Clear blue day, woes at bay.

Taranaki

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Crisp, damp air cools the thin skin of my pink cheeks

as I pick my way through the wet ferns and grasses that have grown over the track, rainwater streaked over my grey jeans.
A rich peaty smell rises from decaying wood and leaves,
exposed banks crumbling bits of orange clay and dark black soil that get stuck in clods to the bottom of my boots.
Above me, the white sky is barely visible. The whole path is a tunnel of green; moss covered trees dripping with lichens block out most descending light.
There are slippery rocks that one must take care over when picking across an icy cold stream. The water is clear and steady, having been slowly filtered though a millennium of volcanic rock and spewed from the cracks of the mountain.
Tree roots line the forest floor like a net of fresh shining liquorice, and bright orange bracket fungi cling to the base of some of the more ancient species of tree.
A plethora of birdsong can be heard among the gentle rustle of leaves and flow of the many streams.
On this, the aptly named ‘Enchanted track.’

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Home

Watching the days turn to nights
And the nights growing darker from my bedroom window
I think how I shall miss the little things of home.

The orange, crockery clad kitchen with a warm aga resting at its heart
The incompetent ‘bin’ in the cupboard, into which we play Jenga on Saturday afternoons with litter,
and Tetrus in the baking cupboard.
Mama never liked order anyway.

The creaky floorboards in the hall that tell you when someone pauses to gaze into the dark mirror, or stare into the glass bottle case.

The Christmas wrapping paper that has been used three times already and smells slightly of mould due to its storage in the under-stairs cupboard. Nostalgic, because its scent is also that of Papa’s Cinefilms.

The snug living room that has special long velvet curtains that hide French doors. Barely used.

‘The Den’, all blue, refreshing;
Dad’s room which smells of fusty books and pipe tobacco,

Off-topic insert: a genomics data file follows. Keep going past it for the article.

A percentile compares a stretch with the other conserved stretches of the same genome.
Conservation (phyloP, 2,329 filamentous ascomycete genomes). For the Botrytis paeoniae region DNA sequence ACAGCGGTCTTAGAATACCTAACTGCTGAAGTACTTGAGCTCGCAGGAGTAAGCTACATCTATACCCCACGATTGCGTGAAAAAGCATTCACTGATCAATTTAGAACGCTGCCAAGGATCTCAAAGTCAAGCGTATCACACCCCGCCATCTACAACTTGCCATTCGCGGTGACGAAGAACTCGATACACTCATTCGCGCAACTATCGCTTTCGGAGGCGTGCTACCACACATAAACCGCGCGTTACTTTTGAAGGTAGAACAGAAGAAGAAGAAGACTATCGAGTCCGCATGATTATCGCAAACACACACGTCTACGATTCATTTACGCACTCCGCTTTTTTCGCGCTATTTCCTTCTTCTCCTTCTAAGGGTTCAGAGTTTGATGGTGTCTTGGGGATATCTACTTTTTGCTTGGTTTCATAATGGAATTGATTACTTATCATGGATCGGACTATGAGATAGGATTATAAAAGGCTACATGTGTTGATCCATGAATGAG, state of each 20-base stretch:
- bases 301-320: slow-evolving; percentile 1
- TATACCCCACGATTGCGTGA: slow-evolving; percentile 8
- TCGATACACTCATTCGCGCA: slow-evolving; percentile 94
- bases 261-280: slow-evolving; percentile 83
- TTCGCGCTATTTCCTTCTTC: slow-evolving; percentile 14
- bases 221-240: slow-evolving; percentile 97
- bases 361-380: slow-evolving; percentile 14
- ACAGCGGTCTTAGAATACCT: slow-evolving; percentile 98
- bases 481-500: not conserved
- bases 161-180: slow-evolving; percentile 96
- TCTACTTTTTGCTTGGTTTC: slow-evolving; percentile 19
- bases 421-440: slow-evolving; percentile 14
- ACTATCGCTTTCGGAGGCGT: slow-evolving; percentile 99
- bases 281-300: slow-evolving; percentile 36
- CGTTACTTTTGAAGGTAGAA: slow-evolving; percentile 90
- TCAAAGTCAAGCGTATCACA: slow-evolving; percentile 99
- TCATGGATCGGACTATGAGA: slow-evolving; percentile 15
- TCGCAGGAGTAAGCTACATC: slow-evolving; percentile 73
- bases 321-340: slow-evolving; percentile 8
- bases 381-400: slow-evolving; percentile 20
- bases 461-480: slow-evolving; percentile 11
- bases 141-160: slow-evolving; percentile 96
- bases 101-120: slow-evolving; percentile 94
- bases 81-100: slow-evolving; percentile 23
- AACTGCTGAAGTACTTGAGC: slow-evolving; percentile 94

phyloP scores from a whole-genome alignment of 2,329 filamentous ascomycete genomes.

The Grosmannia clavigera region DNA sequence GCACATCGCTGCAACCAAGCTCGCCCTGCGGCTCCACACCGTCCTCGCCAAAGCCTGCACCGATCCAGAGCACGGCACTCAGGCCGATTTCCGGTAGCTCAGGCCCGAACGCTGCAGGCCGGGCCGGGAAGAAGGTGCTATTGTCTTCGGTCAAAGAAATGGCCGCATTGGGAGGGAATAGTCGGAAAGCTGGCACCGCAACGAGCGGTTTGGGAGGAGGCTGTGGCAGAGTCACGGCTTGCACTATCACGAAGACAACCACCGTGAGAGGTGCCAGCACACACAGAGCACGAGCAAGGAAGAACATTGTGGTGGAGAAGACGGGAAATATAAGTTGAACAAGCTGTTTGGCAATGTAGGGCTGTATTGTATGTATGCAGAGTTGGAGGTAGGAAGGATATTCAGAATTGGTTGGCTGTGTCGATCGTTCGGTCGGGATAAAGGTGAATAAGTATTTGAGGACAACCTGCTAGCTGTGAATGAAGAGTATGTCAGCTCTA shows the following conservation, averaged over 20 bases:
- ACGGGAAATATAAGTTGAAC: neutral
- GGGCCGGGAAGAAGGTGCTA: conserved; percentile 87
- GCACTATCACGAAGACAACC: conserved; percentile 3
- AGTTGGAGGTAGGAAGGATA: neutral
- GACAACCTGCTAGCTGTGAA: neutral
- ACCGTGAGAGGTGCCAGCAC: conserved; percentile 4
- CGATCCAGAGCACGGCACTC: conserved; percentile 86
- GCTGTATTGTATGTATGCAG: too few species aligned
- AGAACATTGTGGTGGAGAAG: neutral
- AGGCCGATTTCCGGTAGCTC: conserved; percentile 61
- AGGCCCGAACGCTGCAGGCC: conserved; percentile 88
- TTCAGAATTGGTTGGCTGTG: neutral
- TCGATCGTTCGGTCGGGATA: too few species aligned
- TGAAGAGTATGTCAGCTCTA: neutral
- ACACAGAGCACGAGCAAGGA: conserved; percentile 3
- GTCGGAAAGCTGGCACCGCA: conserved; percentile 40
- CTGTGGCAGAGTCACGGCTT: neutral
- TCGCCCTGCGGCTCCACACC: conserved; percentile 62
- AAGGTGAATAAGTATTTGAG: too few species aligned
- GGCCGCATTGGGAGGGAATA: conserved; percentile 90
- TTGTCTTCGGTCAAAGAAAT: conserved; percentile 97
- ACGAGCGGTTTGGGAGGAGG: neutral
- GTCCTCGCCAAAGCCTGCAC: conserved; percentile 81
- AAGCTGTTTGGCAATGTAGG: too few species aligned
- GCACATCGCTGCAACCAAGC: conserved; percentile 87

huge and ancient maps adorn the walls and the sound of swallows nesting outside pervade the room through large, sash windows.

The huge, hot shower in the bathroom has heard many songs and poems recited, like a recording booth.
The bath too, has healed many of my hurts.

The intimate nook in the garden
next to the pond and under the small willow tree,
where one feels eventually part of nature.

The range of obscure teas home has,
the colourfulness of home
the bone chilling cold of home in the winter when draughts blow between skirting boards and floor,
The whistling of the wind on the corner of the house outside my bedroom;
it feels wonderfully comforting.

I will miss these things of home
the familiarity and warmth.
I will miss home

Written: October 2013

July 2013

I gave you everything
I had and it
still wasn’t
enough.

I still think about out time
together even when
things get
rough.

I doubt you even felt me,
my deep and loving flow.
I doubt I even cross your mind
in the darkness
lost and low

I revel in the sadness
I touch the burning pain
I know my own damn madness-
it’s like standing in the rain

So now I must grieve for you,
not dead, nor buried and cold
but gone and tearing from my life
a huge and hurtful hole.

If I were made a river
and you- a deep blue sea
we’d forever be roaming on the earth
wanting to be free.

-BB

Spring

Silent oak trees
naked in the dusk,
still and watching,
breathing in smoky musk.

Pallid pink streaks
lay across blue, mottled skies
outside my window
bearing witness to unutterable lies.

Alone I wait,
for spring to break
from stems and branches
how long will it take?

For brown to turn to green,
for black, sleepless nights
to transform into warm, sparkling evenings,
for others to receive their deserved rights?

Birds swoop towards nests,
sheep move for shelter,
they know natures harshness
and outside they felt her.

People drive home for the day
exuding thick, grey smoke,
bustling, talking, consuming and ruling,
slowly,
we choke.

Written: March 2013